“I’d like to express my heartfelt thanks to our esteemed jury, our many supporters, donors, volunteers, staff and, of course, the 56 remarkable young musicians who’ve made MICMC 2018 such a memorable and exciting week,” concludes Smith. “I’d also like to acknowledge the teachers, families and friends who’ve played such a huge role over many years to get them to this point where they can bring so much happiness to others through their playing.”

Held every four years, MICMC is one of the most prestigious events of its kind. The competition is open to string quartets and piano trios of all nationalities whose members are under the age of 35. For the first time, it was presented by Musica Viva Australia in partnership with the Australian National Academy of Music and Melbourne Recital Centre.  Visit https://musicaviva.com.au/competition for tickets and further details.

Editor’s note: Thanks to Musica Viva for this prompt information. Look on this page for the final part of Josie Vains’ blog: Where are they now? – a comprehensive round-up of previous winners of this prestigious competition. 

But first Hoang Pham’s comments on the Final recital _ and the winners!

MICMC Piano Trio Finals

Elisabeth Murdoch Hall, Melbourne Recital Centre

Sunday 8 July 2018 at 1pm

 Reviewer: Hoang Pham

 This was my second attendance at the piano trio finals of the Melbourne International Chamber Music Competition and once again, two out of the three groups (Trio Gaon and Amatis Piano Trio) performed Ravel’s Piano Trio in A minor. These were more than satisfactory performances, musical, sensitive and of course, displaying a high degree of virtuosity and cohesion throughout.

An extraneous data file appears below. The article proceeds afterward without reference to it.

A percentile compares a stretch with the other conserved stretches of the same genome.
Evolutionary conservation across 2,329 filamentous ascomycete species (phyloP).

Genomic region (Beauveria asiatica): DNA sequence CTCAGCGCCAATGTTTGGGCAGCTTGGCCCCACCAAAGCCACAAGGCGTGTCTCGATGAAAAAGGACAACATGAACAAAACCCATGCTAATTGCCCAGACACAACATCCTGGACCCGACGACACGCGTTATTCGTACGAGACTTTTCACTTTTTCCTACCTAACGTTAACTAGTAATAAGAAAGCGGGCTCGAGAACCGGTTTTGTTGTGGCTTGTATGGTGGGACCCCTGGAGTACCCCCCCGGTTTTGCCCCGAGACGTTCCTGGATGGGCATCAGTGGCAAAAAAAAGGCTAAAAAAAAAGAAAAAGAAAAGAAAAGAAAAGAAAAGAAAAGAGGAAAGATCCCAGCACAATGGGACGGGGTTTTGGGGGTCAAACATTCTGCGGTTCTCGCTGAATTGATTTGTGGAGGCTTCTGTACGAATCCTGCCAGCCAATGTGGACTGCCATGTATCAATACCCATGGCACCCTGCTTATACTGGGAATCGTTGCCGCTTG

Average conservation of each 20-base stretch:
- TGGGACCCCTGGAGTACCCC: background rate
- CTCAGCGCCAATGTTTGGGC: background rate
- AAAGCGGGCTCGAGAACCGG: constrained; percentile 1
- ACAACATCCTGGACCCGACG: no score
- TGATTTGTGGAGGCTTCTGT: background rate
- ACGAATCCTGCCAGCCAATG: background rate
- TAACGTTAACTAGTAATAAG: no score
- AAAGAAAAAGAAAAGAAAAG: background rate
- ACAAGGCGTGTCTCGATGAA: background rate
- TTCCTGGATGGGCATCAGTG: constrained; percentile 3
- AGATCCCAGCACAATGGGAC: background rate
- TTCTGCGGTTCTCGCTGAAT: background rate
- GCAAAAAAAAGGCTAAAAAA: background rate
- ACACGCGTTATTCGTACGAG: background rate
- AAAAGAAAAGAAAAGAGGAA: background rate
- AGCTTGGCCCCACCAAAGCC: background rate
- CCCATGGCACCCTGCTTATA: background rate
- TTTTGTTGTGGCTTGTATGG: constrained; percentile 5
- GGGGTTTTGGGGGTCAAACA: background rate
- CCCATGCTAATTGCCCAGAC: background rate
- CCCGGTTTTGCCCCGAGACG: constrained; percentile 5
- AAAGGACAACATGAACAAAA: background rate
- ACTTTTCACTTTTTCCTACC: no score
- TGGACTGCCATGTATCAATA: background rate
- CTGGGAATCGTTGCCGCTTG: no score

Not withstanding all the notes and its technical difficulties, the Ravel Trio displays a stunningly simple form. For this listener, it’s the emotional delivery of the form that makes the standout performance. And so I felt in this area, things could have been clearer for the listener such as the searing rise in intensity of the first movement’s development section, revealing the journey of the opening theme’s gentle piano solo to the ending that is fragmented and incredibly distant. Or in the final movement when suddenly out of thin air, the violin’s solo theme recapitulates the movement into a frenzied coda.

The group that did manage to clearly communicate the emotional form of the work they performed was Trio Marvin in a deeply probing and at times, extremely absorbing performance of the Weinberg Piano Trio Op 24. This work has an epic quality that is extremely theatrical and of course, so obviously inspired by the Shostakovich model. But it was the range of virtuosity and emotional delivery that made this the winning performance for the jury (and for me too), from the strident climaxes of the various themes to the poetic whispers of the final curtains going down in the finale, this performance was by far, the more captivating of the three.